Global business connection, Elements of this image furnished by NASA
Global business connection, Elements of this image furnished by NASA

HudsonAlpha Institute for Biotechnology researchers, in a cooperative effort with an international team of collaborators from six countries, recently identified a new genetic variant in the EBF3 gene that causes intellectual and developmental delay in children. The research “Mutations in EBF3 Disturb Transcriptional Profiles and Cause Intellectual Disability, Ataxia, and Facial Dysmorphism” was published online December 22 in the American Journal of Human Genetics (AJHG).

“Essentially, we did experiments to understand how variants in the EBF3 gene might change its function during development,” said Drew Hardigan, a graduate student in the Myers Lab at HudsonAlpha and a co-lead author. “The role of EBF3 had been studied in terms of neural development, but had not been previously described as a gene in which mutations cause intellectual and developmental delay. We were able to demonstrate that changes to the gene are the cause of a clinical disorder.”

The finding arose from the lab of HudsonAlpha faculty investigator Greg Cooper, Ph.D., who was the senior author for the report. Through ongoing work under an NHGRI grant for the diagnosis of unexplained intellectual and developmental disabilities, Cooper’s team identified two separate patients via genomic sequencing and analysis that had EBF3 variations.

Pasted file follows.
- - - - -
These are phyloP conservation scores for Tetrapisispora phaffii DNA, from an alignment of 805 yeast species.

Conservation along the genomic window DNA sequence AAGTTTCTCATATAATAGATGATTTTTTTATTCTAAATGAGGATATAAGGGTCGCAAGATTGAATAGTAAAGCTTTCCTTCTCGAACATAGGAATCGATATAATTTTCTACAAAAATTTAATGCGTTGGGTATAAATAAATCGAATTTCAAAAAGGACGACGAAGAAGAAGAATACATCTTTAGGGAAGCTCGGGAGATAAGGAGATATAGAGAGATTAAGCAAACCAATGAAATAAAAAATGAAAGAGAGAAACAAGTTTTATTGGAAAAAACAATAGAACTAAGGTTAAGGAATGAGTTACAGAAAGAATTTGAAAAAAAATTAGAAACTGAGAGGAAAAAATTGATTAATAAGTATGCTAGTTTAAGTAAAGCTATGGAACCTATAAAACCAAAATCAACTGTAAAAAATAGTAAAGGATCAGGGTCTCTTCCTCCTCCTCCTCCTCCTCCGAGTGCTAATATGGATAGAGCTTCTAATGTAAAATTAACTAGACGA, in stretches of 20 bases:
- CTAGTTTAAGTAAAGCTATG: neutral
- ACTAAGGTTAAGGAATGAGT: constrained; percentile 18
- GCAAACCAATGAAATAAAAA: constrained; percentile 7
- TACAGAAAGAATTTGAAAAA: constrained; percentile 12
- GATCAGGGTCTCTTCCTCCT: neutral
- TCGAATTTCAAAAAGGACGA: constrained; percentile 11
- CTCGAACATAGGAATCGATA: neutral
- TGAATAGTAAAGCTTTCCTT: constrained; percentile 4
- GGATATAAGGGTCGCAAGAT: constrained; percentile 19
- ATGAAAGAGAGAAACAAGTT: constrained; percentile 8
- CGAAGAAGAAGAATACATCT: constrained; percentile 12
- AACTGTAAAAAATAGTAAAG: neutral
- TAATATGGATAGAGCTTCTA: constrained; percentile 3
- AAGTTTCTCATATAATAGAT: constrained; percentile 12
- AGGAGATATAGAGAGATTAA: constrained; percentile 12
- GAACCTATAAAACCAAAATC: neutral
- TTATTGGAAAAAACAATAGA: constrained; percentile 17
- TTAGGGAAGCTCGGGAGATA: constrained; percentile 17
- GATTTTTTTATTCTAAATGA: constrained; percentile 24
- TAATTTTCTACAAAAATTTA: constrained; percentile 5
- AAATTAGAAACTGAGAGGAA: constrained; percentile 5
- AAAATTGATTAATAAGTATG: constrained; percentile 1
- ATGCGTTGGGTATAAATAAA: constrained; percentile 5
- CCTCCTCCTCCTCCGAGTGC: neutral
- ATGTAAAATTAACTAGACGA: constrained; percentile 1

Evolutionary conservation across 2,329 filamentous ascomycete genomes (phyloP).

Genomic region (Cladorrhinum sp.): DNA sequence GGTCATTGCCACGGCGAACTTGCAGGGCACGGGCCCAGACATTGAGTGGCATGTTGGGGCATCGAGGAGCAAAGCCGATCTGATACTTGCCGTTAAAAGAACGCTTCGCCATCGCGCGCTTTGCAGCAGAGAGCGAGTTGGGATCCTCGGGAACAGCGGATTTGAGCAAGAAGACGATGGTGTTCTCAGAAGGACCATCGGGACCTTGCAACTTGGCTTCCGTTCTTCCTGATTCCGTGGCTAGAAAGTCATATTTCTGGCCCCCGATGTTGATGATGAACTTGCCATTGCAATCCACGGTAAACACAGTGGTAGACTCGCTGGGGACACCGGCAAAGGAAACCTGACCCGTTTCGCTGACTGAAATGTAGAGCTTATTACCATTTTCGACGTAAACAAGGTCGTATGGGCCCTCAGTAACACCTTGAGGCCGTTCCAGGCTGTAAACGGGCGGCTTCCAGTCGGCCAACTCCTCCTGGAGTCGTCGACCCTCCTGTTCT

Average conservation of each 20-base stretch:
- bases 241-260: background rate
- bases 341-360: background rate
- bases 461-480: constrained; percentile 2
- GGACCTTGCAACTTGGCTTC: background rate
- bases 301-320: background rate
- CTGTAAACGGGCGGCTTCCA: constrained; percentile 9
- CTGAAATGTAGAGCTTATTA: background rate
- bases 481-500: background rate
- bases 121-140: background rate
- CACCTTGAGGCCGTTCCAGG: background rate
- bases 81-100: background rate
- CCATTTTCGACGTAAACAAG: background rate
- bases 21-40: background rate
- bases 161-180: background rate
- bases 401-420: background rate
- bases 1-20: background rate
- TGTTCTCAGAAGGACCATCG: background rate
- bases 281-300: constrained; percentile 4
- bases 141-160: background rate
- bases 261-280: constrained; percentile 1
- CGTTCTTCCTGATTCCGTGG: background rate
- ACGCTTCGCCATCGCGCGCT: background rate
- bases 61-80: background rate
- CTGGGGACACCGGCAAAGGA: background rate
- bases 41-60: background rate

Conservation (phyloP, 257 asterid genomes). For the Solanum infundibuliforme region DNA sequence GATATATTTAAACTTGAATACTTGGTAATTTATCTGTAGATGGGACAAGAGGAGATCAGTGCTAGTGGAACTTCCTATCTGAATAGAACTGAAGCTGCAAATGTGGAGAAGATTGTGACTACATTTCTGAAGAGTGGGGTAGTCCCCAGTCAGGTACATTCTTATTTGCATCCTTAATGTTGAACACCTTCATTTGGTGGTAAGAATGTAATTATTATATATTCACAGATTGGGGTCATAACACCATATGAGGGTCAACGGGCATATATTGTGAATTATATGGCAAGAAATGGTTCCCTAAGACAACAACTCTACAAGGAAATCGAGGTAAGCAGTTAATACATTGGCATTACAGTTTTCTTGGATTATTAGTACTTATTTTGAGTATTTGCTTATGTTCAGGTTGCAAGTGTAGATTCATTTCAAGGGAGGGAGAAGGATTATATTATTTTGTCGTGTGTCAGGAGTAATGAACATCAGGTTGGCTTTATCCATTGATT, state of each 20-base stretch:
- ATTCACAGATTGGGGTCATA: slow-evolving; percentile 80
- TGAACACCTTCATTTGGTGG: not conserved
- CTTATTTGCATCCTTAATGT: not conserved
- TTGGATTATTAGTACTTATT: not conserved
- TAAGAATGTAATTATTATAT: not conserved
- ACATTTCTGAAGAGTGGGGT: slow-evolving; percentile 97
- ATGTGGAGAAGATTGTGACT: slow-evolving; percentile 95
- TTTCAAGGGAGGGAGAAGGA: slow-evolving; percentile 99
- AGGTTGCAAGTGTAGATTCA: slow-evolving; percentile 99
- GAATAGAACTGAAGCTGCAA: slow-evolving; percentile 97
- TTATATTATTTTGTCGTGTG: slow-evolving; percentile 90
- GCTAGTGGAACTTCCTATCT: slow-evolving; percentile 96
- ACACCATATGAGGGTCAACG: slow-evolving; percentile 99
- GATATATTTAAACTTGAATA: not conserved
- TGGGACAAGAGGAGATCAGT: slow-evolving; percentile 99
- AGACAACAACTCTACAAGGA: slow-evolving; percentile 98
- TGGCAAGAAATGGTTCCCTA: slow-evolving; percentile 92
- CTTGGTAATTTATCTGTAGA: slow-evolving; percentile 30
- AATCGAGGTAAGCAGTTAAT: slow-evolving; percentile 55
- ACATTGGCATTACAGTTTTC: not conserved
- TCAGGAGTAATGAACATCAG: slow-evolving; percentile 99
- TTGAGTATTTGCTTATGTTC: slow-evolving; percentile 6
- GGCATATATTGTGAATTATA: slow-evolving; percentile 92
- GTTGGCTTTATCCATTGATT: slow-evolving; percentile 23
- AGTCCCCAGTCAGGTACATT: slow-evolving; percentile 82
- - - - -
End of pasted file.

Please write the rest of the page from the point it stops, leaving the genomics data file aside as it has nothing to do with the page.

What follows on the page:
When the HudsonAlpha team could not find any similar cases or publications to confirm the EBF3 variations were causing the patients’ symptoms, they turned to GeneMatcher, an online tool that acts like a matchmaker for scientists studying specific rare genetic variants. Using GeneMatcher, Cooper’s team was able to contact researchers around the world who were also interested in variations of unknown signficance in EBF3.

Cooper noted that, under the current NHGRI grant, HudsonAlpha has sequenced roughly 400 patients and their parents—so called “trios”—in the search for rare genetic disorders. In the case of EBF3: “We got lucky to have two in just one clinic, based on our estimates of what the worldwide prevalence of EBF3 mediate disease is,” Cooper told Clinical OMICs. “With GeneMatcher, we were able to get 10 different patients worldwide from other researchers, so we couldn’t have done it without that tool as you’d have to be thinking cohorts in the hundreds of thousands of people to get that cohort in a single pipeline.”

Once connected, the international group performed a statistical analysis confirming the gene was very likely the cause of the symptoms for 10 patients. The experiments showed that the genetic changes to EBF3 disrupt important functions required for normal development. They also found that changes in this gene were likely the cause of about one in every 1,000 patients with unexplained neurodevelopmental disorders.

“We were able to combine statistical and computational analyses of genetic data with the results of biological experiments to provide these 10 patients with an answer,” said Cooper.

Despite not having a specific treatment for children with this specific EBF3 variant, Cooper noted that being able to positively diagnose the cause of these children’s condition has benefits. “People perceive a substantial amount of personal benefit even if there is no drug to treat the disease,” he said. More broadly for all types of rare disease diagnosis: there are benefits for family planning depending on whether it is a recessive gene or a de novo variant.

“Another tangible benefit is support groups. Once you make the identification, you can refer families to a support groups [and] online discussion forums where they can share experiences,” Cooper said. “They glean a lot of benefit if they can interact with other families that are going through the same thing.”

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